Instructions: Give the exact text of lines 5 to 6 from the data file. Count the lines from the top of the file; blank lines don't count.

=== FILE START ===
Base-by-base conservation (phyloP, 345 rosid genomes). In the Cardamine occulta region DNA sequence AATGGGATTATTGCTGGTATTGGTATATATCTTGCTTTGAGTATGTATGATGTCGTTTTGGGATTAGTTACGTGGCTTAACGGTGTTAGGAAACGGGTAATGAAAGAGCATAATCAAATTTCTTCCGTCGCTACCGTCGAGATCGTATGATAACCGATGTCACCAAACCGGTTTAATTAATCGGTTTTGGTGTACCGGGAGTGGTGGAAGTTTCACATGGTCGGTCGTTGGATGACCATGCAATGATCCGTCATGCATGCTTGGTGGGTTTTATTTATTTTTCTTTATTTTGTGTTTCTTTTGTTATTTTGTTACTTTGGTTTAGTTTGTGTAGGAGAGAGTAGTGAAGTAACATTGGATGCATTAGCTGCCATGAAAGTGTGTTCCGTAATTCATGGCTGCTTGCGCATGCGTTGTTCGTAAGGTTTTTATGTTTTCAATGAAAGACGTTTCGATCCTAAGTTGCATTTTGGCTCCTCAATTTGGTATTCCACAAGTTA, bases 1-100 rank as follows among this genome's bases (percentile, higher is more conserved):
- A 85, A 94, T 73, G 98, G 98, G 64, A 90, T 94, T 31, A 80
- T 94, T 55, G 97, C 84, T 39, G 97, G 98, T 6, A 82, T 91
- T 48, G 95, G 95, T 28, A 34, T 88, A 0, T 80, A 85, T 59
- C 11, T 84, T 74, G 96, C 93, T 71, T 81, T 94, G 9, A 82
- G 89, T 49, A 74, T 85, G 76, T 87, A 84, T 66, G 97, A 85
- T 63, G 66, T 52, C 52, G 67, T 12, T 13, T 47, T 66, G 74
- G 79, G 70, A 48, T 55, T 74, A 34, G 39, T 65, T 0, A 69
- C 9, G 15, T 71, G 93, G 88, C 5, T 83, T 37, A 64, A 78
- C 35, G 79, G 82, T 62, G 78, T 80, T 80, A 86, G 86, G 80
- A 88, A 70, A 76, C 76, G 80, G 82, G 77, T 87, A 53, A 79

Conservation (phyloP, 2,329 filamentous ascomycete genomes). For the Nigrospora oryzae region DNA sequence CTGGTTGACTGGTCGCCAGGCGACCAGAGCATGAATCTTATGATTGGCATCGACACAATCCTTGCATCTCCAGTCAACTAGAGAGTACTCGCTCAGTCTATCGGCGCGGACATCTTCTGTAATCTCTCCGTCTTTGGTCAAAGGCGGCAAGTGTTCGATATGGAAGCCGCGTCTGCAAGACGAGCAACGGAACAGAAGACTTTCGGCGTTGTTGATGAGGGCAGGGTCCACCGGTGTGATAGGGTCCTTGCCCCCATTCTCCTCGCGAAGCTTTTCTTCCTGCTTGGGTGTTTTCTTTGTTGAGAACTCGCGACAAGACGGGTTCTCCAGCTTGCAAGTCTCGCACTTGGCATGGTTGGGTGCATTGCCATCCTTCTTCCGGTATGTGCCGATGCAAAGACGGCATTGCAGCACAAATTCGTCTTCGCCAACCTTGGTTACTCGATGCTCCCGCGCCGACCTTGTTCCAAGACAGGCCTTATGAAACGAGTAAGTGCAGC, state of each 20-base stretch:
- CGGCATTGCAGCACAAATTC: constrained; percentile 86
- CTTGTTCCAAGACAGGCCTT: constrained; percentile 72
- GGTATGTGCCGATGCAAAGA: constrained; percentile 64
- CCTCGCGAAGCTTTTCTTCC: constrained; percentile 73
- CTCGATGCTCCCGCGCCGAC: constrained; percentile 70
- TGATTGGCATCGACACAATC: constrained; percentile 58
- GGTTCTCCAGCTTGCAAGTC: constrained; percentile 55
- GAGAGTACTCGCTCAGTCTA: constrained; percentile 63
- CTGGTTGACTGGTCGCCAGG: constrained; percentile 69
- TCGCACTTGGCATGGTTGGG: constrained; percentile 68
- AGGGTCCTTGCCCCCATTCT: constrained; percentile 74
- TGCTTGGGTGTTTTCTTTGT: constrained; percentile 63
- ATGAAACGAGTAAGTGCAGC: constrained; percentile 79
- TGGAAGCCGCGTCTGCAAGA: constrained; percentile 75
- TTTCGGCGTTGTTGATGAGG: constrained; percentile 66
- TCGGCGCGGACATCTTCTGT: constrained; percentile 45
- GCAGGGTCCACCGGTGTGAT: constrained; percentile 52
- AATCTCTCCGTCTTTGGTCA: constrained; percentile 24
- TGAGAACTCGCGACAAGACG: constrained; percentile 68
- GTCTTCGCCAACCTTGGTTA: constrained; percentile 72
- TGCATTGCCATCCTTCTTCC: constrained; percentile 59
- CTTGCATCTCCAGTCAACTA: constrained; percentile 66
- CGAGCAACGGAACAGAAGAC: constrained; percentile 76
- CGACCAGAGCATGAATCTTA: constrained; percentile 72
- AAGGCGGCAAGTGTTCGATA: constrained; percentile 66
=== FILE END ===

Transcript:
- C 11, T 84, T 74, G 96, C 93, T 71, T 81, T 94, G 9, A 82
- G 89, T 49, A 74, T 85, G 76, T 87, A 84, T 66, G 97, A 85